Fredrikson Spotlight – Introducing Steve Helland

We are pleased to introduce our colleague and partner, Steve Helland. Steve has long provided guidance to clients in legal matters involving information technology, Internet, software, new media and advertising. Steve chairs Fredrikson’s Tech & Data legal group, which further advises on legal issues relating to data privacy, cybersecurity, technology and intellectual property issues.

In recent years, Steve has expanded his practice to focus on the exploding area of artificial intelligence, and to guide clients on related legal issues. We are happy to introduce Steve as a potential resource for you and your clients. Take it away, Steve!

            I’m writing this in February 2024—and that is important to capture, as each month we see changes in how various Generative AI tools, such as ChatGPT, Bard, Bing, Claude, and others perform, how early courts and government agencies provide decisions and guidance, and how individuals, business, and other institutions adapt. With that caveat, here are some items that should be front of mind for attorneys advising on these issues:

  • Everybody’s using it. Consider adopting a policy. In my experience, use of Generative AI tools by employees across all industries and at all levels of seniority is extremely common. Friends and contacts quietly admit to all sorts of uses, often with little or knowledge and/or guidance from the employer. Consider adopting a Generative AI Use Policy that is a good fit for your business, industry, use cases and risk-tolerance.
  • The “raw” output of Generative AI tools is not copyrightable or patentable. Both the US Copyright Office and the USPTO have issued guidance that the raw, unaltered output of a Generative AI tool is not copyrightable and may not give rise to a patentable invention. How much human input or modification is required remains an open question.
  • All Generative AI tools are not the same. The performance and quality of output is not the same. The legal terms and conditions appliable to different Generative AI tools, and different versions of those tools (e.g., paid version vs. free) are not the same. The underlying “training data” used to train the tools is not the same.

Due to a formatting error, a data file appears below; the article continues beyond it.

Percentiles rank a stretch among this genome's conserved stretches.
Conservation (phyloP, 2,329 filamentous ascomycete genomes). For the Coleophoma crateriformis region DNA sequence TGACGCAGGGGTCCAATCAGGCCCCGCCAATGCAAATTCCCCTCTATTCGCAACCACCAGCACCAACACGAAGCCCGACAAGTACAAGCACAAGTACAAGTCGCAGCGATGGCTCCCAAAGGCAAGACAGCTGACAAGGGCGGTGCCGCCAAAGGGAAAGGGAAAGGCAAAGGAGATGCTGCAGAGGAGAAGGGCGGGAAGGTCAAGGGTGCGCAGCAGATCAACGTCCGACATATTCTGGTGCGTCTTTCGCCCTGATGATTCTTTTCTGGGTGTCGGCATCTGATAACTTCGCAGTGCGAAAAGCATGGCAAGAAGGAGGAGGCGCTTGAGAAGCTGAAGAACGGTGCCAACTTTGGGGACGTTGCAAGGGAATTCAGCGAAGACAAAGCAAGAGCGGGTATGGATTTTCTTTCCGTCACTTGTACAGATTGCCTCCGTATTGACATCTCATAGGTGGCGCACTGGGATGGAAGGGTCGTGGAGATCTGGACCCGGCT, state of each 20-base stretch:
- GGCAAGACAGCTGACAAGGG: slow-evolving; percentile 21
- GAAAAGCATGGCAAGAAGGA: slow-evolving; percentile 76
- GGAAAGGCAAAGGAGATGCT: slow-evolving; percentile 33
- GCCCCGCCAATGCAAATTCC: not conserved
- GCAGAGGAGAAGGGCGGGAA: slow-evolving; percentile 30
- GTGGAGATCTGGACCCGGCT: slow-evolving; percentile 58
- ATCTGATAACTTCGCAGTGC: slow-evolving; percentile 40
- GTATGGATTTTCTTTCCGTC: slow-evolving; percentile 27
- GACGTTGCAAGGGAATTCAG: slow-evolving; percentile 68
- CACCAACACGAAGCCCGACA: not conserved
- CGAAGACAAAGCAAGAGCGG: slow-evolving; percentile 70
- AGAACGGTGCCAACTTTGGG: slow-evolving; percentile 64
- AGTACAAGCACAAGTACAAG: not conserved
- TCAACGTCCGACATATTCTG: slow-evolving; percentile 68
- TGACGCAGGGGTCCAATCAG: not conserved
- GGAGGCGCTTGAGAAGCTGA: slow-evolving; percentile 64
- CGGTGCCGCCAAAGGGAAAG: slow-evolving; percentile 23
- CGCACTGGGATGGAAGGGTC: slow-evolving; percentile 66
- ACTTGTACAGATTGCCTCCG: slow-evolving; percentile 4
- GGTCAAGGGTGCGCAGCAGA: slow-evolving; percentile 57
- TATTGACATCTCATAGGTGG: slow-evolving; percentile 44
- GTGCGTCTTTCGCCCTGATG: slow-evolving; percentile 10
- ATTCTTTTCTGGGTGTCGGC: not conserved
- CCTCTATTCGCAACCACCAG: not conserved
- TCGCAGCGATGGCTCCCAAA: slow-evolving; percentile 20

• Be careful with your confidential information. Inserting company confidential information into a prompt window may jeopardize the confidentiality of that information.
  • Not ready to fly solo. Given the continuing frequency of factual errors and other problems with inappropriate output from generative AI tools, humans need to continue to supervise and stay in the loop on all (or virtually all) use cases. For attorneys themselves, this is an ethical requirement.
  • Stay tuned! We are just beginning this journey—with expected substantial technical, legal, business and cultural change ahead!
  • John S. Parzych

    John is a shareholder in Fredrikson’s Intellectual Property Group. He is registered to practice before the U.S. Patent and Trademark Office. His practice focuses on patent preparation and prosecution, counseling clients ...

  • Steven E. Helland

    Steve chairs a multi-disciplinary group of lawyers, as the laws and marketplace dynamics impacting his clients cut across traditional lines. His areas of focus and experience include: copyright, licensing, contracts, Software ...

Stay Informed Flag
Jump to Page

Necessary Cookies

Necessary cookies enable core functionality such as security, network management, and accessibility. You may disable these by changing your browser settings, but this may affect how the website functions.

Analytical Cookies

Analytical cookies help us improve our website by collecting and reporting information on its usage. We access and process information from these cookies at an aggregate level.